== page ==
2. James Anderson Rose (1819–1890) was a solicitor and collector. William Michael Rosetti wrote to Lucy Rossetti on February 26, 1886: "Rose talked to me a goodish deal about his books. It seems he has a library of some 10,000 volumes, and has just had them catalogued at a cost of £100 or so...Rose says he is solicitor to the Globe and Morning Post, as well as the Standard (of which last I knew), and has even had something to do for the Daily News lately: he must I think have well-filled pockets" (James Perrin Warren, Walt Whitman's Language Experiment, [College Station, PA: Penn State Press, 1990], 130 n4). [back]
3. Anne Burrows Gilchrist (1828–1885) was the author of one of the first significant pieces of criticism on Leaves of Grass, titled "A Woman's Estimate of Walt Whitman (From Late Letters by an English Lady to W. M. Rossetti)," Radical 7 (May 1870), 345–59. Gilchrist's long correspondence with Whitman indicates that she had fallen in love with the poet after reading his work; when the pair met in 1876 when she moved to Philadelphia, Whitman never fully returned her affection, although their friendship deepened after that meeting. For more information on their relationship, see Marion Walker Alcaro, "Gilchrist, Anne Burrows (1828–1885)," Walt Whitman: An Encyclopedia, ed. J.R. LeMaster and Donald D. Kummings (New York: Garland Publishing, 1998). [back]
4. Edward Carpenter (1844–1929) was an English writer and Whitman disciple. Like many other young disillusioned Englishmen, he deemed Whitman a prophetic spokesman of an ideal state cemented in the bonds of brotherhood. Carpenter—a socialist philosopher who in his book Civilisation, Its Cause and Cure posited civilization as a "disease" with a lifespan of approximately one thousand years before human society cured itself—became an advocate for same-sex love and a contributing early founder of Britain's Labour Party. On July 12, 1874, he wrote for the first time to Whitman: "Because you have, as it were, given me a ground for the love of men I thank you continually in my heart. . . . For you have made men to be not ashamed of the noblest instinct of their nature" (Horace Traubel, With Walt Whitman in Camden [1906–1996], 1:160). For further discussion of Carpenter, see Arnie Kantrowitz, "Carpenter, Edward [1844–1929]," Walt Whitman: An Encyclopedia, ed. J.R. LeMaster and Donald D. Kummings (New York: Garland Publishing, 1998). [back]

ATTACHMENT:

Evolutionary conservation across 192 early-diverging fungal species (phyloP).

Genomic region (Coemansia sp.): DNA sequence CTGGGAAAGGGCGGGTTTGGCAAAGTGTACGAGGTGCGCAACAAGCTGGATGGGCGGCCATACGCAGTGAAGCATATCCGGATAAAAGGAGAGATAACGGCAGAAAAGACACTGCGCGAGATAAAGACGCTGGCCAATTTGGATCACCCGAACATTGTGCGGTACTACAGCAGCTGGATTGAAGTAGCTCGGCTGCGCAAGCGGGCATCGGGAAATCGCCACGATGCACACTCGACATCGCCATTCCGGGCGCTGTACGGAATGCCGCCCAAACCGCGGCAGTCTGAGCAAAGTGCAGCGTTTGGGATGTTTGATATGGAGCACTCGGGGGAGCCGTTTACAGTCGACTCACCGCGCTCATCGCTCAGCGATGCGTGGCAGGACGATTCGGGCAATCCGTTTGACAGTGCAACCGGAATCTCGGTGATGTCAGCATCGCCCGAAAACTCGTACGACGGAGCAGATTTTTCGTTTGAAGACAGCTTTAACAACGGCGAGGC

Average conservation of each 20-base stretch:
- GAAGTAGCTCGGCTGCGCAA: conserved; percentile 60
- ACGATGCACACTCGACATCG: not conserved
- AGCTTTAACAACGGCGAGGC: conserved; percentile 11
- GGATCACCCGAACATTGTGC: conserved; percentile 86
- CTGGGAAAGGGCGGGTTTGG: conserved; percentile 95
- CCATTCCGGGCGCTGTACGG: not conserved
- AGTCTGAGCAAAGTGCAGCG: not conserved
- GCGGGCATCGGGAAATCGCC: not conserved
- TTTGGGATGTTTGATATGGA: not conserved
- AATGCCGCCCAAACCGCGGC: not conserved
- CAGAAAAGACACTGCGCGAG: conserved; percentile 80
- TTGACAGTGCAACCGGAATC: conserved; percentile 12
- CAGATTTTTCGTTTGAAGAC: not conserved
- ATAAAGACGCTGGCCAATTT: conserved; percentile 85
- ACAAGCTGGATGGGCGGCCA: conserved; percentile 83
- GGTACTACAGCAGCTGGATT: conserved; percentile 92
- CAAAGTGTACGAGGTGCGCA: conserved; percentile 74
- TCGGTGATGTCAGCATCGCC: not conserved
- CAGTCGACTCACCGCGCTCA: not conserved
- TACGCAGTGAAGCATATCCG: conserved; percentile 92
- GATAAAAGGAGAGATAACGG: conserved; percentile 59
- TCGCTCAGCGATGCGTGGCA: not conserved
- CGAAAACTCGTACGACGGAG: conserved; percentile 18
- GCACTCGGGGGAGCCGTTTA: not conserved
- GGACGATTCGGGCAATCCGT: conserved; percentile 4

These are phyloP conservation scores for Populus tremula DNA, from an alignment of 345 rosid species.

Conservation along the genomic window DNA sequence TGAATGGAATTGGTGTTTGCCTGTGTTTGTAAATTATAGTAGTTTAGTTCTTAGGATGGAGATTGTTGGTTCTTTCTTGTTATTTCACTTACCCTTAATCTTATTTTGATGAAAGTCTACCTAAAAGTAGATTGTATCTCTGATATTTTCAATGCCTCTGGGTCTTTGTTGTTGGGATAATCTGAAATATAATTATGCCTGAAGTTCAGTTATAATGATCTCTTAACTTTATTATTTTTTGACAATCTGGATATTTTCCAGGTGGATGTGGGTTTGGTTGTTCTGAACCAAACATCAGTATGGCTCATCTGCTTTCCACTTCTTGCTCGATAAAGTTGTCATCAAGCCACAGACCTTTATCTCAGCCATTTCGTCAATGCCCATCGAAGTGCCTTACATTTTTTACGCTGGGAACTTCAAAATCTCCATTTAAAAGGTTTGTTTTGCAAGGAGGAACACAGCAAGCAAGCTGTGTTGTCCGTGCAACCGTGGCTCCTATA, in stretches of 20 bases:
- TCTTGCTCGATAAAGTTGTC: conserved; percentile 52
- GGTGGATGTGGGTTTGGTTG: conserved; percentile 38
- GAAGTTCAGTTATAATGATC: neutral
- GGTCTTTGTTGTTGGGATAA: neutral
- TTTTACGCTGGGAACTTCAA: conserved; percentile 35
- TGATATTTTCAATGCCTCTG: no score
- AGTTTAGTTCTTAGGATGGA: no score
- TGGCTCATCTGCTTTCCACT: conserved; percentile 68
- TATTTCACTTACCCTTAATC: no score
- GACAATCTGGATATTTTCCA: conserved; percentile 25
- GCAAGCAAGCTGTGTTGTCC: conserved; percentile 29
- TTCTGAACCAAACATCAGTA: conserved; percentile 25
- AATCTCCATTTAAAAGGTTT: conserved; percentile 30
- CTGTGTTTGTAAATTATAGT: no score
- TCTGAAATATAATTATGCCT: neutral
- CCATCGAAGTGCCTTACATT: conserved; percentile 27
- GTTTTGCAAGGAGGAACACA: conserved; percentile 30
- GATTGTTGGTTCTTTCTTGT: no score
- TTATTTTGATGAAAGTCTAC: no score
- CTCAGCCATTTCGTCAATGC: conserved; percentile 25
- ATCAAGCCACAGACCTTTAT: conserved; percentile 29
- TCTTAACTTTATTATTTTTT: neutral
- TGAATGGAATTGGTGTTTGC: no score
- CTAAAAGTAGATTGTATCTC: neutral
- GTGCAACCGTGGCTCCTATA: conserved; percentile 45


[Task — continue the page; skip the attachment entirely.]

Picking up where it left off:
5. Edward Dowden (1843–1913), professor of English literature at the University of Dublin, was one of the first to critically appreciate Whitman's poetry, particularly abroad, and was primarily responsible for Whitman's popularity among students in Dublin. In July 1871, Dowden penned a glowing review of Whitman's work in the Westminster Review entitled "The Poetry of Democracy: Walt Whitman," in which Dowden described Whitman as "a man unlike any of his predecessors . . . Bard of America, and Bard of democracy." In 1888 Whitman observed to Traubel: "Dowden is a book-man: but he is also and more particularly a man-man: I guess that is where we connect" (Horace Traubel, With Walt Whitman in Camden, Sunday, June 10, 1888). For more, see Philip W. Leon, "Dowden, Edward (1843–1913)," Walt Whitman: An Encyclopedia, ed. J.R. LeMaster and Donald D. Kummings (New York: Garland Publishing, 1998). [back]